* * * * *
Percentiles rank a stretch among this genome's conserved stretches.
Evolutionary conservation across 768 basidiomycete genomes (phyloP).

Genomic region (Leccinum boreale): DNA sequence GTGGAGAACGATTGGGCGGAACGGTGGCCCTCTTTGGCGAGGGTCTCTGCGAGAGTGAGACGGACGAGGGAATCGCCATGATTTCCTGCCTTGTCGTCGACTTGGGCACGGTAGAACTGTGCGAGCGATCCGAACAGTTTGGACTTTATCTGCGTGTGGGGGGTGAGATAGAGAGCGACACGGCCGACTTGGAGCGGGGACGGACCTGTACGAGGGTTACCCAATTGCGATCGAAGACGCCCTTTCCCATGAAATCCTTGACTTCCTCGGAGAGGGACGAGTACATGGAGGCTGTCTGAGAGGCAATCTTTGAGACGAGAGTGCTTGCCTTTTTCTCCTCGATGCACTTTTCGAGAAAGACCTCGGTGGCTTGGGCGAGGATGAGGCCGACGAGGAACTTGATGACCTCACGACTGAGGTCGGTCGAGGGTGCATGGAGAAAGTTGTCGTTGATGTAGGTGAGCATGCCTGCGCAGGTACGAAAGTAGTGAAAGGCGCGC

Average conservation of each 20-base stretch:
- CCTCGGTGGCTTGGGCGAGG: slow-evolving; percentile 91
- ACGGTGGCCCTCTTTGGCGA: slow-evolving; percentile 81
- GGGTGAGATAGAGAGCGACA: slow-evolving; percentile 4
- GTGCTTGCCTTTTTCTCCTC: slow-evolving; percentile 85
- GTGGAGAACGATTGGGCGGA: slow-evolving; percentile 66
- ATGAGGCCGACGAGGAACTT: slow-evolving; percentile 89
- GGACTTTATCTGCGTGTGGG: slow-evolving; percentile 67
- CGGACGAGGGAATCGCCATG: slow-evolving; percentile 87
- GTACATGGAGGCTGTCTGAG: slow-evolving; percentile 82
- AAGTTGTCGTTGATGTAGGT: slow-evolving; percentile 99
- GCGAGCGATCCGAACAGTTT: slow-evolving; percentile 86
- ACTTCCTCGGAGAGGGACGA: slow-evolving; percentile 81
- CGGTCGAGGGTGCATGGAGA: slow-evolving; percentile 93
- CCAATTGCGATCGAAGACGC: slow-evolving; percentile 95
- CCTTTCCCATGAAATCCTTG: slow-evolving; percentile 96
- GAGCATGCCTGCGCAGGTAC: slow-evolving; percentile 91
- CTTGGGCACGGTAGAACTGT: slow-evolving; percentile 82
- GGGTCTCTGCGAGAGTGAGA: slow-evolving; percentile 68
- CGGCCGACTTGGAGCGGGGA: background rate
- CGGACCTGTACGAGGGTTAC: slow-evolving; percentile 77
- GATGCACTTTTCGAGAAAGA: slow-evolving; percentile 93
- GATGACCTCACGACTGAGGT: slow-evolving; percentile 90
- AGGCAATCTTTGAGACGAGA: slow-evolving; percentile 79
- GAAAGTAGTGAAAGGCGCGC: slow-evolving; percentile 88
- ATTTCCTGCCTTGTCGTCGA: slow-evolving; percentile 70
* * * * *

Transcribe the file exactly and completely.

Percentiles rank a stretch among this genome's conserved stretches.
Evolutionary conservation across 768 basidiomycete genomes (phyloP).

Genomic region (Leccinum boreale): DNA sequence GTGGAGAACGATTGGGCGGAACGGTGGCCCTCTTTGGCGAGGGTCTCTGCGAGAGTGAGACGGACGAGGGAATCGCCATGATTTCCTGCCTTGTCGTCGACTTGGGCACGGTAGAACTGTGCGAGCGATCCGAACAGTTTGGACTTTATCTGCGTGTGGGGGGTGAGATAGAGAGCGACACGGCCGACTTGGAGCGGGGACGGACCTGTACGAGGGTTACCCAATTGCGATCGAAGACGCCCTTTCCCATGAAATCCTTGACTTCCTCGGAGAGGGACGAGTACATGGAGGCTGTCTGAGAGGCAATCTTTGAGACGAGAGTGCTTGCCTTTTTCTCCTCGATGCACTTTTCGAGAAAGACCTCGGTGGCTTGGGCGAGGATGAGGCCGACGAGGAACTTGATGACCTCACGACTGAGGTCGGTCGAGGGTGCATGGAGAAAGTTGTCGTTGATGTAGGTGAGCATGCCTGCGCAGGTACGAAAGTAGTGAAAGGCGCGC

Average conservation of each 20-base stretch:
- CCTCGGTGGCTTGGGCGAGG: slow-evolving; percentile 91
- ACGGTGGCCCTCTTTGGCGA: slow-evolving; percentile 81
- GGGTGAGATAGAGAGCGACA: slow-evolving; percentile 4
- GTGCTTGCCTTTTTCTCCTC: slow-evolving; percentile 85
- GTGGAGAACGATTGGGCGGA: slow-evolving; percentile 66
- ATGAGGCCGACGAGGAACTT: slow-evolving; percentile 89
- GGACTTTATCTGCGTGTGGG: slow-evolving; percentile 67
- CGGACGAGGGAATCGCCATG: slow-evolving; percentile 87
- GTACATGGAGGCTGTCTGAG: slow-evolving; percentile 82
- AAGTTGTCGTTGATGTAGGT: slow-evolving; percentile 99
- GCGAGCGATCCGAACAGTTT: slow-evolving; percentile 86
- ACTTCCTCGGAGAGGGACGA: slow-evolving; percentile 81
- CGGTCGAGGGTGCATGGAGA: slow-evolving; percentile 93
- CCAATTGCGATCGAAGACGC: slow-evolving; percentile 95
- CCTTTCCCATGAAATCCTTG: slow-evolving; percentile 96
- GAGCATGCCTGCGCAGGTAC: slow-evolving; percentile 91
- CTTGGGCACGGTAGAACTGT: slow-evolving; percentile 82
- GGGTCTCTGCGAGAGTGAGA: slow-evolving; percentile 68
- CGGCCGACTTGGAGCGGGGA: background rate
- CGGACCTGTACGAGGGTTAC: slow-evolving; percentile 77
- GATGCACTTTTCGAGAAAGA: slow-evolving; percentile 93
- GATGACCTCACGACTGAGGT: slow-evolving; percentile 90
- AGGCAATCTTTGAGACGAGA: slow-evolving; percentile 79
- GAAAGTAGTGAAAGGCGCGC: slow-evolving; percentile 88
- ATTTCCTGCCTTGTCGTCGA: slow-evolving; percentile 70